The American Oil Well is situated three miles above Burksville, on the bank of the Cumberland River. About the year 1830, while some men were engaged in boring for saltwater, and after penetrating about 175 feet through a solid rock, they struck a vein of oil, which suddenly spouted up to the height of 50 feet above the surface. The stream was so abundant and of such force, it continued to throw up the oil to the same height for several days. The oil, thus, thrown out, ran into the Cumberland River, covering the surface of the water for several miles. It was readily supposed to be inflammable, and upon its being ignited, it presented the novel and magnificent spectacle of a "river on fire," the flames literally covering the whole surface for miles, reaching up to the top of the tallest trees on the banks of the river and continued burning until the supply of oil was exhausted. The salt borers were greatly disappointed, and the well was neglected for several years, until it was discovered that the oil possessed valuable medicinal qualities. It has since been bottled up in large quantities and is extensively sold in nearly all the states of the Union.
Indian Generosity. - In 1784 or 1785, among a party which embarked at the Falls of the Ohio to descend the river was Andrew Rowan. While the boat stopped at the Yellow Banks, on the Indiana side, Mr. Rowan borrowed a loaded gun, but no ammunition, and started off in pursuit of amusement, rather than game. When he returned, the boat was gone. The party, having seen signs of Indians approaching, and not daring to wait for Mr. Rowan, hastened off downstream. Mr. Rowan started towards the nearest white settlement, Vincennes, 100 miles distant; but soon lost his way, wandered about for three days, and exhausted, laid down to die. Roused by the report of a gun, he rose and walked in the direction of the sound. An Indian, seeing him, raised his gun to fire. Rowan turned the butt of his gun, and the Indian, with French politeness, turned the butt of his, also. Taking pity upon Rowan's helpless condition, the Indian led him to his wigwam and treated him with great hospitality, until his strength was regained. He then took him to Vincennes. Wishing to reward his generosity, Mr. Rowan arranged with a merchant to pay him $300, but the Indian persistently refused to receive a farthing. He, finally, to please Mr. Rowan, accepted a new blanket; and wrapping it around him said, with some feeling, "When I wrap myself in it, I will think of you!"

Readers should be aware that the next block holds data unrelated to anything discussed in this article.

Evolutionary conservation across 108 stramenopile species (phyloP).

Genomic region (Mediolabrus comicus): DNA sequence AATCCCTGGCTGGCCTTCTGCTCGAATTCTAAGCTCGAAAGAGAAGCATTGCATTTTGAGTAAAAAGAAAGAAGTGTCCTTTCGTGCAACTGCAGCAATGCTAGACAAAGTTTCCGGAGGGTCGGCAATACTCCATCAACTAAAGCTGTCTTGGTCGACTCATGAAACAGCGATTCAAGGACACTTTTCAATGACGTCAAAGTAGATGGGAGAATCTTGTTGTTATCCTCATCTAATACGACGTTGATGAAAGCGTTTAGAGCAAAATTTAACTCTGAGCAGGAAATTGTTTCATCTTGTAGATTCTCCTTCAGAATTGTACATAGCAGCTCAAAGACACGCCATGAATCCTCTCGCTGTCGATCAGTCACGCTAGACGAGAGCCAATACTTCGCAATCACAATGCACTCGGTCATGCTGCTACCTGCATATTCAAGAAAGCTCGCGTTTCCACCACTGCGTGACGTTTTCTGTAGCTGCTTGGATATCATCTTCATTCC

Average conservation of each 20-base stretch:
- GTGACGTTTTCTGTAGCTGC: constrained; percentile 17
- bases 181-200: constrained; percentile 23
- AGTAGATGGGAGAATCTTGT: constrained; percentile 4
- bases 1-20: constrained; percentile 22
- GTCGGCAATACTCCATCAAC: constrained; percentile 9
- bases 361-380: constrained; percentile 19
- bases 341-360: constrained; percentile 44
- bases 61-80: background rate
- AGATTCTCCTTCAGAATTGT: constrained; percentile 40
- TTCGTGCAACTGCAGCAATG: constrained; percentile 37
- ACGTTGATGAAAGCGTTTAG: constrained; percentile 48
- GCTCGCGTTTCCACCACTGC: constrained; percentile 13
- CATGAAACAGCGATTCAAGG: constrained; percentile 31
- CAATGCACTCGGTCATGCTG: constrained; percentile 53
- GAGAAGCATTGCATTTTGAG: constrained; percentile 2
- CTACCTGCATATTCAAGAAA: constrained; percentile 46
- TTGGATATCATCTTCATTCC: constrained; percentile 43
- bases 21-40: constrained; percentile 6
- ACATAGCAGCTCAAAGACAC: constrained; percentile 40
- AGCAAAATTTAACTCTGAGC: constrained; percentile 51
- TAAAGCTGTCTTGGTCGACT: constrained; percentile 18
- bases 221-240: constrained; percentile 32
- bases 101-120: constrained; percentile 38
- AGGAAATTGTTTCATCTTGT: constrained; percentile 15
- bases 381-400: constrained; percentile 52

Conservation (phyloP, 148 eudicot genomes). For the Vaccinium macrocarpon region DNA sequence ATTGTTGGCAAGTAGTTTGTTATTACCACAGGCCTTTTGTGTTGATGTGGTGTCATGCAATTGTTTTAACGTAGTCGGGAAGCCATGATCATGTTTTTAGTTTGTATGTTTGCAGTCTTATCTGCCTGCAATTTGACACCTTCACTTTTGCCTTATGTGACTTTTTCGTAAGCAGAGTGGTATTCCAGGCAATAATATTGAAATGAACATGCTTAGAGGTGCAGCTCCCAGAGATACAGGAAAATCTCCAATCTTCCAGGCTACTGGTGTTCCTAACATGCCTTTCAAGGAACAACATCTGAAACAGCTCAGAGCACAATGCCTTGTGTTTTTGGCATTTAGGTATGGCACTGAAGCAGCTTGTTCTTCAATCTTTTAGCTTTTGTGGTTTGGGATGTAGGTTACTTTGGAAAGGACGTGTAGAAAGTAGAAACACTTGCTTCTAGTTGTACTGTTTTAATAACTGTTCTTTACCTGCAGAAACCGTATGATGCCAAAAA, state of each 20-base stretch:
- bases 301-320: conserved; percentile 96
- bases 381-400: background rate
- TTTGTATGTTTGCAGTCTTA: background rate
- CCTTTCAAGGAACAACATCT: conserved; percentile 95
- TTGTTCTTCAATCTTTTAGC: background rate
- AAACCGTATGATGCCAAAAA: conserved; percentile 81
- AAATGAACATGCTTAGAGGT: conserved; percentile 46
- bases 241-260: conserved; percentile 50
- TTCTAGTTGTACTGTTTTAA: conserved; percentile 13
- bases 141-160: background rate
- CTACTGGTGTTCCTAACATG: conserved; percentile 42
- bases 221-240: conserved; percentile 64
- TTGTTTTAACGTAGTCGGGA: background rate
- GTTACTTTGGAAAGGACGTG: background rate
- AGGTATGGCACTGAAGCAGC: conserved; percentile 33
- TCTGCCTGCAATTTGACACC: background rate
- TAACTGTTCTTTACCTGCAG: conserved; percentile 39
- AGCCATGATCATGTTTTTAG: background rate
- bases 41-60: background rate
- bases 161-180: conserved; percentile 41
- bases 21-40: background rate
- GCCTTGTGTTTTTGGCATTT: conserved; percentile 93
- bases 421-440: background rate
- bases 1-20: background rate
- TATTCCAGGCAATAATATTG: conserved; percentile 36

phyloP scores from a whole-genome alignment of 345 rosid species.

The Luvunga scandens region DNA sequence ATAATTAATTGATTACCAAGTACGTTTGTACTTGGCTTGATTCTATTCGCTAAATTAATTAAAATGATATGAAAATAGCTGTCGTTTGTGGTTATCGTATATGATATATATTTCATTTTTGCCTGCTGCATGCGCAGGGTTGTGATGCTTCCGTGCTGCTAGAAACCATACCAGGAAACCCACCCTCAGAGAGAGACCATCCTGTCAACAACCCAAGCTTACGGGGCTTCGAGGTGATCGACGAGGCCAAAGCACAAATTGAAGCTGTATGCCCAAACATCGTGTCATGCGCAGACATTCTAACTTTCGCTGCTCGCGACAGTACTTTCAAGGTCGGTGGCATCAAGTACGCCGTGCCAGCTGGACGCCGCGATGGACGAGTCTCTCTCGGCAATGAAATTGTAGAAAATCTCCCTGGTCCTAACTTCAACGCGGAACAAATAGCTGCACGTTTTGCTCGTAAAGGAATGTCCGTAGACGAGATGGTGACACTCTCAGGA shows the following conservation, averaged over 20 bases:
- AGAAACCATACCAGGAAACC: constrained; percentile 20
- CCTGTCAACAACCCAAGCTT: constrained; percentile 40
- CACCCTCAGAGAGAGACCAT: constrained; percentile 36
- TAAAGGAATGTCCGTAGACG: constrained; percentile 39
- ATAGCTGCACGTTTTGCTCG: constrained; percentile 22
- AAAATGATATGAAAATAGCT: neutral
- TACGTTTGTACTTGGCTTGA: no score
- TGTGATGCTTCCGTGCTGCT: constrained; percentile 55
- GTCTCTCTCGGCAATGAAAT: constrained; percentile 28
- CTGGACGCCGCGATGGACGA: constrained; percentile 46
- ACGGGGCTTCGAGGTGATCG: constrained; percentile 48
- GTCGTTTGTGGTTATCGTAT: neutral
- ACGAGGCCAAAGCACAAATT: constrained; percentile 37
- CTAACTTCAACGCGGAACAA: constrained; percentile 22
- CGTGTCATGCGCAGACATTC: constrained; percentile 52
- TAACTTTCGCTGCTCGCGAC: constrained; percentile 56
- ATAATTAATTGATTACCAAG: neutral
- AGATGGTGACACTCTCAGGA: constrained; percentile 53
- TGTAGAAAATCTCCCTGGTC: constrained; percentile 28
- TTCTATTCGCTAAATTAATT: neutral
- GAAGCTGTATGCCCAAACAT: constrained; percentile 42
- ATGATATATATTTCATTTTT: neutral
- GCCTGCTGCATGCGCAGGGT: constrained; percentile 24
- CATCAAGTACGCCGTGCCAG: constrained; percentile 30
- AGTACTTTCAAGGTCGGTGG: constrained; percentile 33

Race Horses and Horse Racing. - Fayette County is probably the most famous spot in America, if not in the world, for fine and fast-blooded horses. It is empathetically the home of "winning" horses, remarkable for speed and endurance on the turf of the United States, and known and appreciated in England. The first recorded public race in Lexington was in August 1789. Races have been kept up, with rare, if any, intermissions ever since. The first organized association, the Lexington Jockey Club, was formed in 1809 and prospered until 1823. On July 29, 1826, the turfmen again combined "to improve the breed of horses by encouraging the sport of the turf," and organized the present Kentucky Association.